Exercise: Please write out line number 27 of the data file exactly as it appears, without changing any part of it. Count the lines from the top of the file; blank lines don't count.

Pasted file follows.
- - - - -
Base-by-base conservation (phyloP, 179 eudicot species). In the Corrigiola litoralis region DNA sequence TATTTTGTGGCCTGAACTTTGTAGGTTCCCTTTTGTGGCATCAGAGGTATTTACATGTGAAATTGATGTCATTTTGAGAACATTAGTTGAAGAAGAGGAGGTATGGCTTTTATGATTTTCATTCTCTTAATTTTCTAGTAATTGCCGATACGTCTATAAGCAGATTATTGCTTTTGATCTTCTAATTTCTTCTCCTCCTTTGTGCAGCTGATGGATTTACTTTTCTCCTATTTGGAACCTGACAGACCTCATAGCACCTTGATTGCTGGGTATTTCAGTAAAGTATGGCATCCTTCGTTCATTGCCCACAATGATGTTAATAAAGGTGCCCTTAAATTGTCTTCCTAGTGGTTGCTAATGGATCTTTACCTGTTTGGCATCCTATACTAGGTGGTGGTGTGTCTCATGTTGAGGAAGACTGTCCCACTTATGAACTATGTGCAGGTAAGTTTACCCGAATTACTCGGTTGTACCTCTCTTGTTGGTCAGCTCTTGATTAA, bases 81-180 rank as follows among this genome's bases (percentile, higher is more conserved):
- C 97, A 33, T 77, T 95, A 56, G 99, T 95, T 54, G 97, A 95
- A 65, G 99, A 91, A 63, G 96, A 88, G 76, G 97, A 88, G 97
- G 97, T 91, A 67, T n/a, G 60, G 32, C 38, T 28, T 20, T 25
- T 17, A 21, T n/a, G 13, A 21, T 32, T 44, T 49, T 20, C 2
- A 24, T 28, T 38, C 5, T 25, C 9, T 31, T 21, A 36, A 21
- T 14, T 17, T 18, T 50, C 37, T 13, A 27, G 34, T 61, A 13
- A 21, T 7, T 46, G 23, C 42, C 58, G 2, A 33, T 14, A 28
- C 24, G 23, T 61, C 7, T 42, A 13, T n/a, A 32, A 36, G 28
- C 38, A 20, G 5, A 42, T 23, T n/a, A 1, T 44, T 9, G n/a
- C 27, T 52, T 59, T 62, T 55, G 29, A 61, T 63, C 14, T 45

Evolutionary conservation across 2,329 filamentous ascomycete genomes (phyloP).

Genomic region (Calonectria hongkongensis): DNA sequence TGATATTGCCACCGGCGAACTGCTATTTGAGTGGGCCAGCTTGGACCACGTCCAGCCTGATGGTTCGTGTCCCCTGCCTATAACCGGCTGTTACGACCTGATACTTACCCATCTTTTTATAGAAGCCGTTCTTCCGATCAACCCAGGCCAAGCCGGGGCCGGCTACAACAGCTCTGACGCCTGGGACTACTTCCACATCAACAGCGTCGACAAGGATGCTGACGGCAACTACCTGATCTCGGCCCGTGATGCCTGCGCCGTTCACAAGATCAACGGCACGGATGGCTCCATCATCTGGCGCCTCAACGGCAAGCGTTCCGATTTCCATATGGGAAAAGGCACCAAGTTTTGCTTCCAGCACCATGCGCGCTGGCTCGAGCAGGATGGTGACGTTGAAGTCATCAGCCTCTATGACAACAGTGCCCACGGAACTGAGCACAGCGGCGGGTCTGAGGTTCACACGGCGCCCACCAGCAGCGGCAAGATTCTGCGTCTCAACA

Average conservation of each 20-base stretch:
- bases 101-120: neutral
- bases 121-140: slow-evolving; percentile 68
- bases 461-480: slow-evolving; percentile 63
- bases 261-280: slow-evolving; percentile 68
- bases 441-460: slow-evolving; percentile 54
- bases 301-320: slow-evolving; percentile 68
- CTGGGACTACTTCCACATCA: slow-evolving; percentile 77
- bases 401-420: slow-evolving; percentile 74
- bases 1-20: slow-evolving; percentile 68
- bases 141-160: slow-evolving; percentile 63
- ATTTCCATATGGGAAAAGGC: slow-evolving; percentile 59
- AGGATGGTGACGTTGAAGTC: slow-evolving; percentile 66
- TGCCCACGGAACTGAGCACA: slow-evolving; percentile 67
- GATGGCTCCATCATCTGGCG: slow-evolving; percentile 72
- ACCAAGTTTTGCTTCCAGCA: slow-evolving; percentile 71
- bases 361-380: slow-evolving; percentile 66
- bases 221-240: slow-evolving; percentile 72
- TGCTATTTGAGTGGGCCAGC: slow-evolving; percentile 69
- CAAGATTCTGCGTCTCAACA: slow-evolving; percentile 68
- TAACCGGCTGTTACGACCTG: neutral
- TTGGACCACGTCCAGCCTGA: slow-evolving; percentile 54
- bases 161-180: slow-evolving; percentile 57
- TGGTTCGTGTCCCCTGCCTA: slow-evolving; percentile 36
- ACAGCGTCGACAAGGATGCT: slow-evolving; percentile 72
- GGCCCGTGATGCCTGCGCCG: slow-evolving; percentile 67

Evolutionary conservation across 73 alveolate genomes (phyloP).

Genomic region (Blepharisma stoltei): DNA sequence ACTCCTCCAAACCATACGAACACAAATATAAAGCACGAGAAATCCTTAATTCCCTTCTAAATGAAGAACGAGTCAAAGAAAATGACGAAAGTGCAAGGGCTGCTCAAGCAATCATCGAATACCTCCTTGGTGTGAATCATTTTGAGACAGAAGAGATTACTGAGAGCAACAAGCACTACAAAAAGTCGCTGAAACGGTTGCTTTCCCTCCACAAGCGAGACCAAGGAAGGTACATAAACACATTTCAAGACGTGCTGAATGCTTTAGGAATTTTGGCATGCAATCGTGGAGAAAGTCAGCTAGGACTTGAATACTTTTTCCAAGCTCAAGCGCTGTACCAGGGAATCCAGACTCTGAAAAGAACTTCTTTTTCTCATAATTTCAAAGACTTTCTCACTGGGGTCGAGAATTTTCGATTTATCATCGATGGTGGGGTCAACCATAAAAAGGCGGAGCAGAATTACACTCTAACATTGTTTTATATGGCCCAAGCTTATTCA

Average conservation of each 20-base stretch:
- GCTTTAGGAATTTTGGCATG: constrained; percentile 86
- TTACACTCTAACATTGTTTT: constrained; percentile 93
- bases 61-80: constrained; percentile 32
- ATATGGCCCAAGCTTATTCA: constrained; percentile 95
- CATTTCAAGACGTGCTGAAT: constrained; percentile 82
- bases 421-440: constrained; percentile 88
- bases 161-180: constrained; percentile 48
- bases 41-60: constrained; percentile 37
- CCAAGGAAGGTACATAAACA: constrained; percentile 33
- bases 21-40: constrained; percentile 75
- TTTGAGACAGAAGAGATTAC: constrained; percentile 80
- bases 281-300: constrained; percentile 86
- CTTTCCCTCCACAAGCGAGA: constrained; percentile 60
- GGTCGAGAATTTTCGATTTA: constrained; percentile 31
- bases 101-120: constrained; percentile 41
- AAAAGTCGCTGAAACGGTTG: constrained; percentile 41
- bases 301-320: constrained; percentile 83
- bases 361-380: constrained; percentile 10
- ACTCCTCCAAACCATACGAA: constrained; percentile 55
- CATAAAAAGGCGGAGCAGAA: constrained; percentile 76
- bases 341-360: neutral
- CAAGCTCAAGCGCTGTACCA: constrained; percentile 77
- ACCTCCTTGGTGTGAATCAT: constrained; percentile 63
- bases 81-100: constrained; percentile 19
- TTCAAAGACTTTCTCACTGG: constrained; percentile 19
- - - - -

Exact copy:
- TGCCCACGGAACTGAGCACA: slow-evolving; percentile 67